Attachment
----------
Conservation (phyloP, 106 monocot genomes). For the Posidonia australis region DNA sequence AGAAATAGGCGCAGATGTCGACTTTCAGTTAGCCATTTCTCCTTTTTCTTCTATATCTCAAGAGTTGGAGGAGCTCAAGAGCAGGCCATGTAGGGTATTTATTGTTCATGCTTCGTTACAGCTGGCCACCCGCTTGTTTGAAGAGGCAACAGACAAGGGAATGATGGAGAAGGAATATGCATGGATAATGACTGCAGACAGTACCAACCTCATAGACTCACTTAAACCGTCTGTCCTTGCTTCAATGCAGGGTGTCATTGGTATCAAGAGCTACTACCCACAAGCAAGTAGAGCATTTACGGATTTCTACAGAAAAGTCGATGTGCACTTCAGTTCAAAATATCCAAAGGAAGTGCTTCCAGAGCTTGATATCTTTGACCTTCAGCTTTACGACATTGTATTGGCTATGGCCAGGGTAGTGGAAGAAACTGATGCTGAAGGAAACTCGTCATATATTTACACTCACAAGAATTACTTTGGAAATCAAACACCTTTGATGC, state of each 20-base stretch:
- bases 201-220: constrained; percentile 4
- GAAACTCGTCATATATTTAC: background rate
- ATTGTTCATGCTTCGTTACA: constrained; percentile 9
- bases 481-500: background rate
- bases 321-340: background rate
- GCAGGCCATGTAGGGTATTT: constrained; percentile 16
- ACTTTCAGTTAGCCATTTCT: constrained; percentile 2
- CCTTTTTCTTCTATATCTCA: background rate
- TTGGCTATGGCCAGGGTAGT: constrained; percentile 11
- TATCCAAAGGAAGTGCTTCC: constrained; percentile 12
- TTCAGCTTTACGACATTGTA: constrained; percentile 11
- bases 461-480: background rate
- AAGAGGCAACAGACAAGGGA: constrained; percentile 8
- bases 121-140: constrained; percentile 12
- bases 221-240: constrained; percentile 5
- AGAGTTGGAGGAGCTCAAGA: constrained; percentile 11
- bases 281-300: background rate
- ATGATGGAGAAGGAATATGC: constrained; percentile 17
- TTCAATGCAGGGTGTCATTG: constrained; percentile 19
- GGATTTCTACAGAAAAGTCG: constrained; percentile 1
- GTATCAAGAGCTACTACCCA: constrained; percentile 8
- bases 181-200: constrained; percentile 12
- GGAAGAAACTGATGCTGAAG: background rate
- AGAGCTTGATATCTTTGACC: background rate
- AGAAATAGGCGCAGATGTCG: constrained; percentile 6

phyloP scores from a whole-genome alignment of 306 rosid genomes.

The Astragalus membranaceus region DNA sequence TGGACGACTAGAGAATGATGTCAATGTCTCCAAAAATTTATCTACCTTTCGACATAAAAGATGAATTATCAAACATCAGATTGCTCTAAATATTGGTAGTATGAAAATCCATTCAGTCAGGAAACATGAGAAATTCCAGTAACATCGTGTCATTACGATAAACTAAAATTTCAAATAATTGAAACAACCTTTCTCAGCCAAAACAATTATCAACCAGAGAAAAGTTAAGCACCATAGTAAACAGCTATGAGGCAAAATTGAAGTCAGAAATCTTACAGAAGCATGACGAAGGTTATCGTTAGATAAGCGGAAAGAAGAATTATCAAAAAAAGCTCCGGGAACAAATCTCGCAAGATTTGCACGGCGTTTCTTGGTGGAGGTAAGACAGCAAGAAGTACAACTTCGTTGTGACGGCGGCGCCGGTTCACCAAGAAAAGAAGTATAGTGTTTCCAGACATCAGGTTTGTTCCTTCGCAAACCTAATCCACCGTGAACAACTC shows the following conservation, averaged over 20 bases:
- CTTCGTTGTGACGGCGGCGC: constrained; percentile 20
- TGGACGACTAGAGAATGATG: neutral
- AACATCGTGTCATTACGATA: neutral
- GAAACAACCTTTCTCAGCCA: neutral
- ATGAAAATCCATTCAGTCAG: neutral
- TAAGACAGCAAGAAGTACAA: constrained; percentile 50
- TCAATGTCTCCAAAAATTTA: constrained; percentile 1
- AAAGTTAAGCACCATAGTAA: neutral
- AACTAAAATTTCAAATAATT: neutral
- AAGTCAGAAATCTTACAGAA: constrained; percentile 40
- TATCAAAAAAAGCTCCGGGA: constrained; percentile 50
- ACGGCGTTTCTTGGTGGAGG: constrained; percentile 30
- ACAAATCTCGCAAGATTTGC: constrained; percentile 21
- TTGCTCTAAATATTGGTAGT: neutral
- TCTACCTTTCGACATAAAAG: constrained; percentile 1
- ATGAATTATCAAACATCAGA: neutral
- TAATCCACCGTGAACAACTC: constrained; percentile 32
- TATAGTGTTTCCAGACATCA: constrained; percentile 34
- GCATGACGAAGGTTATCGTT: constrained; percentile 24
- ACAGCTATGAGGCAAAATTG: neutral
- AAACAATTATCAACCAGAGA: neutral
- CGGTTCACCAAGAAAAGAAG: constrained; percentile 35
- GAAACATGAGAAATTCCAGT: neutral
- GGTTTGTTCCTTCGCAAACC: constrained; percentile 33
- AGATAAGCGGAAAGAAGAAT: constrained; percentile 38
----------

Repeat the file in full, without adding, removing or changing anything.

Conservation (phyloP, 106 monocot genomes). For the Posidonia australis region DNA sequence AGAAATAGGCGCAGATGTCGACTTTCAGTTAGCCATTTCTCCTTTTTCTTCTATATCTCAAGAGTTGGAGGAGCTCAAGAGCAGGCCATGTAGGGTATTTATTGTTCATGCTTCGTTACAGCTGGCCACCCGCTTGTTTGAAGAGGCAACAGACAAGGGAATGATGGAGAAGGAATATGCATGGATAATGACTGCAGACAGTACCAACCTCATAGACTCACTTAAACCGTCTGTCCTTGCTTCAATGCAGGGTGTCATTGGTATCAAGAGCTACTACCCACAAGCAAGTAGAGCATTTACGGATTTCTACAGAAAAGTCGATGTGCACTTCAGTTCAAAATATCCAAAGGAAGTGCTTCCAGAGCTTGATATCTTTGACCTTCAGCTTTACGACATTGTATTGGCTATGGCCAGGGTAGTGGAAGAAACTGATGCTGAAGGAAACTCGTCATATATTTACACTCACAAGAATTACTTTGGAAATCAAACACCTTTGATGC, state of each 20-base stretch:
- bases 201-220: constrained; percentile 4
- GAAACTCGTCATATATTTAC: background rate
- ATTGTTCATGCTTCGTTACA: constrained; percentile 9
- bases 481-500: background rate
- bases 321-340: background rate
- GCAGGCCATGTAGGGTATTT: constrained; percentile 16
- ACTTTCAGTTAGCCATTTCT: constrained; percentile 2
- CCTTTTTCTTCTATATCTCA: background rate
- TTGGCTATGGCCAGGGTAGT: constrained; percentile 11
- TATCCAAAGGAAGTGCTTCC: constrained; percentile 12
- TTCAGCTTTACGACATTGTA: constrained; percentile 11
- bases 461-480: background rate
- AAGAGGCAACAGACAAGGGA: constrained; percentile 8
- bases 121-140: constrained; percentile 12
- bases 221-240: constrained; percentile 5
- AGAGTTGGAGGAGCTCAAGA: constrained; percentile 11
- bases 281-300: background rate
- ATGATGGAGAAGGAATATGC: constrained; percentile 17
- TTCAATGCAGGGTGTCATTG: constrained; percentile 19
- GGATTTCTACAGAAAAGTCG: constrained; percentile 1
- GTATCAAGAGCTACTACCCA: constrained; percentile 8
- bases 181-200: constrained; percentile 12
- GGAAGAAACTGATGCTGAAG: background rate
- AGAGCTTGATATCTTTGACC: background rate
- AGAAATAGGCGCAGATGTCG: constrained; percentile 6

phyloP scores from a whole-genome alignment of 306 rosid genomes.

The Astragalus membranaceus region DNA sequence TGGACGACTAGAGAATGATGTCAATGTCTCCAAAAATTTATCTACCTTTCGACATAAAAGATGAATTATCAAACATCAGATTGCTCTAAATATTGGTAGTATGAAAATCCATTCAGTCAGGAAACATGAGAAATTCCAGTAACATCGTGTCATTACGATAAACTAAAATTTCAAATAATTGAAACAACCTTTCTCAGCCAAAACAATTATCAACCAGAGAAAAGTTAAGCACCATAGTAAACAGCTATGAGGCAAAATTGAAGTCAGAAATCTTACAGAAGCATGACGAAGGTTATCGTTAGATAAGCGGAAAGAAGAATTATCAAAAAAAGCTCCGGGAACAAATCTCGCAAGATTTGCACGGCGTTTCTTGGTGGAGGTAAGACAGCAAGAAGTACAACTTCGTTGTGACGGCGGCGCCGGTTCACCAAGAAAAGAAGTATAGTGTTTCCAGACATCAGGTTTGTTCCTTCGCAAACCTAATCCACCGTGAACAACTC shows the following conservation, averaged over 20 bases:
- CTTCGTTGTGACGGCGGCGC: constrained; percentile 20
- TGGACGACTAGAGAATGATG: neutral
- AACATCGTGTCATTACGATA: neutral
- GAAACAACCTTTCTCAGCCA: neutral
- ATGAAAATCCATTCAGTCAG: neutral
- TAAGACAGCAAGAAGTACAA: constrained; percentile 50
- TCAATGTCTCCAAAAATTTA: constrained; percentile 1
- AAAGTTAAGCACCATAGTAA: neutral
- AACTAAAATTTCAAATAATT: neutral
- AAGTCAGAAATCTTACAGAA: constrained; percentile 40
- TATCAAAAAAAGCTCCGGGA: constrained; percentile 50
- ACGGCGTTTCTTGGTGGAGG: constrained; percentile 30
- ACAAATCTCGCAAGATTTGC: constrained; percentile 21
- TTGCTCTAAATATTGGTAGT: neutral
- TCTACCTTTCGACATAAAAG: constrained; percentile 1
- ATGAATTATCAAACATCAGA: neutral
- TAATCCACCGTGAACAACTC: constrained; percentile 32
- TATAGTGTTTCCAGACATCA: constrained; percentile 34
- GCATGACGAAGGTTATCGTT: constrained; percentile 24
- ACAGCTATGAGGCAAAATTG: neutral
- AAACAATTATCAACCAGAGA: neutral
- CGGTTCACCAAGAAAAGAAG: constrained; percentile 35
- GAAACATGAGAAATTCCAGT: neutral
- GGTTTGTTCCTTCGCAAACC: constrained; percentile 33
- AGATAAGCGGAAAGAAGAAT: constrained; percentile 38